Gateway Press--Taking Care of Business. . . and People
Louisville, KY's Gateway Press invests in equipment and workers.
BY ERIK CAGLE
THE SEVEN Dwarfs may not be working in the bindery department, but it's a safe bet that there are Gateway Press employees who whistle on their way to work.
Save the Hi-Ho jokes; this Louisville, KY-based commercial printer is a real workers' paradise. Even as the company grows bigger—an $8 million expansion added, among other things, 20 new jobs and brought the total number to nearly 300 employees—the personal touch can still be felt.
How much do the employees love their work? The average tenure is 14 years. Although the company was founded in 1950, four employees have 40-plus years of experience and countless others have 20- and 30-plus years of service under their belts.
Why do the workers love their jobs? Employees have never been laid off due to a lack of work, for one. Gateway Press employees who have been employed at least five years can take advantage of full in-state college tuition for their dependents. Additionally, Gateway pays union scale for its non-union shop and kicks in with an annual bonus equal to 25 percent of pre-tax profits.
For the average employee, that bonus equals seven weeks' salary.
Toss in employee empowerment—a flat management structure—and Gateway Press is as an attractive of working environment as...Disney World.
In return, Gateway Press reaps the benefits of quality work. Dennis Brown, a vice president of the company, is elated with the results.
"It helps morale—employees truly believe they have control over the quality that they put out," Brown remarks. "If any of our workers see something that is unacceptable, they can stop the machines with no recriminations."
Gateway Press has instituted a teamwork philosophy, based on the ideals of CEO C.W. "Kit" Georgehead Jr., which places equal importance on each worker's position. The functionality of the plant, he reasons, hinges on everyone accomplishing their tasks.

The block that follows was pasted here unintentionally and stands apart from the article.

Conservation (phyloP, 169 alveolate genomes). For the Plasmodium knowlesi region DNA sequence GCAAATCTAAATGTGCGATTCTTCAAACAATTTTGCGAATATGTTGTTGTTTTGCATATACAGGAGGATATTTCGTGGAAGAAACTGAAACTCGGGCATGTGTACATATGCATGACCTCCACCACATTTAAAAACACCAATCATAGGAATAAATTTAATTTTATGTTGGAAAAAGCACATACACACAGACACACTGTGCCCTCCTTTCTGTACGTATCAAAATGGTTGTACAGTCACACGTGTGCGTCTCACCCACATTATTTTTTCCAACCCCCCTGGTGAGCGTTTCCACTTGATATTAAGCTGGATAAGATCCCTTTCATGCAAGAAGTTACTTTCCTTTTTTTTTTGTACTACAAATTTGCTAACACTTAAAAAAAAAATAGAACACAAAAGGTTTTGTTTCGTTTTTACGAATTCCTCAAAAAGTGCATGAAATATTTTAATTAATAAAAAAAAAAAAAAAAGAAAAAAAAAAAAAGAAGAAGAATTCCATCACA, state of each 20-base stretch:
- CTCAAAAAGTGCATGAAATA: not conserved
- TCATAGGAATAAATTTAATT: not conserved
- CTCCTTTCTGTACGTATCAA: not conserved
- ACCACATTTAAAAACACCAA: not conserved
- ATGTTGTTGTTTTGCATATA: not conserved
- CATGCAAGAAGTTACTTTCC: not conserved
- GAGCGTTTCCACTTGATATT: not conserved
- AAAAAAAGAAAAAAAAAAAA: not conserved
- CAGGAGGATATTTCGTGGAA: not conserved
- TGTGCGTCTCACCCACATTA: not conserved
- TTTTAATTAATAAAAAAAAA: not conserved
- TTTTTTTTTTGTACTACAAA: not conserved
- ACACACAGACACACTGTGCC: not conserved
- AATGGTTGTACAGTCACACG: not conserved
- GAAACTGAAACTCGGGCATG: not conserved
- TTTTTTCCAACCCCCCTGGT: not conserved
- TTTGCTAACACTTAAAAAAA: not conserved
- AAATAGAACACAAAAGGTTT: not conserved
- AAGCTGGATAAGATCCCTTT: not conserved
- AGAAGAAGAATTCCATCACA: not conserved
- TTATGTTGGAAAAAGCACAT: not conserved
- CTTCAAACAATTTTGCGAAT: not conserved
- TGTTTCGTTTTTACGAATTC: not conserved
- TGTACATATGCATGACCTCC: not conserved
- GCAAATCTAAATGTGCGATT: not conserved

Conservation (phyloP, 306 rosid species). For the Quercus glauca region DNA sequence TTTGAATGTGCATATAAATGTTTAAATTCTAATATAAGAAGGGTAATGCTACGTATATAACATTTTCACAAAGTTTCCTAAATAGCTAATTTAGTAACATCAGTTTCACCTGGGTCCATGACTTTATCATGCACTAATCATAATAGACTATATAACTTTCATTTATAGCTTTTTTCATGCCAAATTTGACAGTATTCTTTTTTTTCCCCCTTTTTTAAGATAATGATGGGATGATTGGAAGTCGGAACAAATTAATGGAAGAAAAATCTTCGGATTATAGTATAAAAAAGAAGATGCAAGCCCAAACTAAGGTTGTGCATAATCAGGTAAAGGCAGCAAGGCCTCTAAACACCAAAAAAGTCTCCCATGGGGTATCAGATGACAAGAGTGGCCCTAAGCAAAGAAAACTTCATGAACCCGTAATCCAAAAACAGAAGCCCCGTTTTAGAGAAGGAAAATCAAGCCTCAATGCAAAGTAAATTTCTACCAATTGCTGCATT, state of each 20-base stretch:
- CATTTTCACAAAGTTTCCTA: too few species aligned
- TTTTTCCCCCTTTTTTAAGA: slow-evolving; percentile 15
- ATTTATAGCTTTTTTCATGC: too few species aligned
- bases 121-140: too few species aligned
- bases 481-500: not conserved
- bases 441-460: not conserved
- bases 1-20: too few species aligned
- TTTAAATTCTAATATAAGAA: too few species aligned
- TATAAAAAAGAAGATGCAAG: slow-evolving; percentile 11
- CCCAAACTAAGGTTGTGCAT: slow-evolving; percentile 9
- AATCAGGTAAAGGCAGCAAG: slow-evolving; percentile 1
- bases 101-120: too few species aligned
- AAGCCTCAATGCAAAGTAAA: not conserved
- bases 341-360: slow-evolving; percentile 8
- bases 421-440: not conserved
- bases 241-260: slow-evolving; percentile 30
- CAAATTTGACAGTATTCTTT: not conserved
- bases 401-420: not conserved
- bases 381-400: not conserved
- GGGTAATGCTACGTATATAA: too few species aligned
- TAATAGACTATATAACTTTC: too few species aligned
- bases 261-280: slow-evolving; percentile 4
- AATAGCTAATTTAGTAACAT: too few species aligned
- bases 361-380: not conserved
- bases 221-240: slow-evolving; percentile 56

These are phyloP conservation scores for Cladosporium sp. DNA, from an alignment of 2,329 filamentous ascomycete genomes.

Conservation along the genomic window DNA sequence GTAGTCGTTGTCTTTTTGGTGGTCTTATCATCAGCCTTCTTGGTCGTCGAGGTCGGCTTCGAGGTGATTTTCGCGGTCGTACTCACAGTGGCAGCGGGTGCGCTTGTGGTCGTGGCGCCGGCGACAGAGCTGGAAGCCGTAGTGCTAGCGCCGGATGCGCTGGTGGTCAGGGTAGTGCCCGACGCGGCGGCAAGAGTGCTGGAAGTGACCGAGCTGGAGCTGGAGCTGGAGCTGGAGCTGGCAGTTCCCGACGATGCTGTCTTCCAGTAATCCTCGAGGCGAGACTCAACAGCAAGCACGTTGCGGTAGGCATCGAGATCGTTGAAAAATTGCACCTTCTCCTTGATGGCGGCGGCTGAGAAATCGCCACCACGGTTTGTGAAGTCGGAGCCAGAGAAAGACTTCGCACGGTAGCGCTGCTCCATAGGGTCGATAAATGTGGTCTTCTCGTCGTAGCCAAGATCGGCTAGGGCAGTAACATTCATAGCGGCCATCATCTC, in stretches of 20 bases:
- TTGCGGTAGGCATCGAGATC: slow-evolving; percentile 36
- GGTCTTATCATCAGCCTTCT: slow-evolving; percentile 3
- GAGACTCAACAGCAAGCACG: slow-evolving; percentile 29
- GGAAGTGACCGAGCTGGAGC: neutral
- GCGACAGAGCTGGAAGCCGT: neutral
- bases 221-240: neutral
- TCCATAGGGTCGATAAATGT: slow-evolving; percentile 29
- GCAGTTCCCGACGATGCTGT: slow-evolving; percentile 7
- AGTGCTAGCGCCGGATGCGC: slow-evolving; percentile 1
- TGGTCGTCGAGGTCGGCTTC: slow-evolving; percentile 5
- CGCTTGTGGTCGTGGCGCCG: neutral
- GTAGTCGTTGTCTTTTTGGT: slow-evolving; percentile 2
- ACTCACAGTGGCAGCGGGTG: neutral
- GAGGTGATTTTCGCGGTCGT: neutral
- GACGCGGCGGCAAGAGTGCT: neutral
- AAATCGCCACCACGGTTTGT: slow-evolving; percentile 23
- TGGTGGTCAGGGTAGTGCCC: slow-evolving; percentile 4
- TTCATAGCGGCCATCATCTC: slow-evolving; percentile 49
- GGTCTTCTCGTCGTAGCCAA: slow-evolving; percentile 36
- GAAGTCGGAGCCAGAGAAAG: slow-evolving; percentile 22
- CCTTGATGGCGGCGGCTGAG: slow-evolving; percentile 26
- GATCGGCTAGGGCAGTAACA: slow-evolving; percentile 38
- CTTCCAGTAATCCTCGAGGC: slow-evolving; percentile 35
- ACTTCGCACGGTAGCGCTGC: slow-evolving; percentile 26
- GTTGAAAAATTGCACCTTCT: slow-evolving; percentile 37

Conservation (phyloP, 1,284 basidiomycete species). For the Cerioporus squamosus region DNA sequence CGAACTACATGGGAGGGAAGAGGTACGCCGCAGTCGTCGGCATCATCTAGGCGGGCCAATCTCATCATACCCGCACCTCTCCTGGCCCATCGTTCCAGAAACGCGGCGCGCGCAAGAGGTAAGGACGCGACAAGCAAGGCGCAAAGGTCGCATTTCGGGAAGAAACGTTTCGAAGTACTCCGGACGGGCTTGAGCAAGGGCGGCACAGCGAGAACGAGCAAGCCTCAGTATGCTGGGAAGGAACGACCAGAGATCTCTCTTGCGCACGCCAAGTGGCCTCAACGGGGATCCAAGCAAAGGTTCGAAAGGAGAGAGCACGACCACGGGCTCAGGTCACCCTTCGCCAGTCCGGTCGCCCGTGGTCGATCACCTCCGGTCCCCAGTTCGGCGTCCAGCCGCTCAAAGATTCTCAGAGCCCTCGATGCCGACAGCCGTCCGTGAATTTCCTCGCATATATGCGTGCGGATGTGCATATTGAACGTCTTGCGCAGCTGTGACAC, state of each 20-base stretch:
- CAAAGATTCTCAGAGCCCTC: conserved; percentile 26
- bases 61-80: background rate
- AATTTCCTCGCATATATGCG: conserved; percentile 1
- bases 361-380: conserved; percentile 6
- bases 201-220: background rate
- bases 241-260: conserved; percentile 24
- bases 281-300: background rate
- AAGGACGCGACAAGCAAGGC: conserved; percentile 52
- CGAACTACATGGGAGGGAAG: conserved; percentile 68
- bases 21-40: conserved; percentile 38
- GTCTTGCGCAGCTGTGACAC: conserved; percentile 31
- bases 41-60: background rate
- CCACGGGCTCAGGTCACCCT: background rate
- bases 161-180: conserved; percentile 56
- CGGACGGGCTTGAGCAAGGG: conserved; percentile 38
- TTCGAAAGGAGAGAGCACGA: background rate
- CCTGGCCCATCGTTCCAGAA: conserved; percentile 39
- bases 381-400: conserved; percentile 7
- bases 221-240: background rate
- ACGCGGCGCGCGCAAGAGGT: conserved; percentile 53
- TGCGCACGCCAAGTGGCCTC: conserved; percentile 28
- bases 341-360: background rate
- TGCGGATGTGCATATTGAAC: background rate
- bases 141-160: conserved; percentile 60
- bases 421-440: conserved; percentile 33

Gateway Press backs up its words with actions, or rather, dollars. The bonus concept started in the 1970s, and during one year the pool surpassed the $1 million mark, or approximately $4,000 per employee, before taxes.
"It was decided years ago that rather than give it all to Uncle Sam, we could give some to the employees," Brown remarks.
The college tuition perk was the brainchild of Georgehead. When the company's founder—C.W. Georgehead Sr.—passed away, the younger Georgehead wanted to do something with his portion of the estate to dedicate in his father's memory. The result is an open offer for free in-state tuition for employees with five or more years of experience.
"Quite a few people have taken advantage of it; I did for one year with my daughter," Brown says. "We have 14 kids using it right now. Our employees see the value in it."
Along with retaining its work force, Gateway Press has also established long-term relationships with outside product and service providers. The printer has used only two accounting firms, one bank and one insurance company during the past 25 years. Its suppliers of ink, paper, film and other printing components have also been longtime partners.
Gateway Press is a versatile commercial printer, accepting jobs in various fields, including magazines, catalogs, folders, brochures, posters, maps, cards, tax forms, soft-cover books and other categories. One of the largest printers in the state of Kentucky, it also ranks among the largest 175 printers in the country.
While at least $500,000 is earmarked for capital expenditures each year, the 48-year-old company grew by leaps and bounds in 1998, due in no short measure to an $8 million expansion that was completed in July. In addition to adding 20 new employees, Gateway beefed up its electronic prepress, pressroom and bindery departments.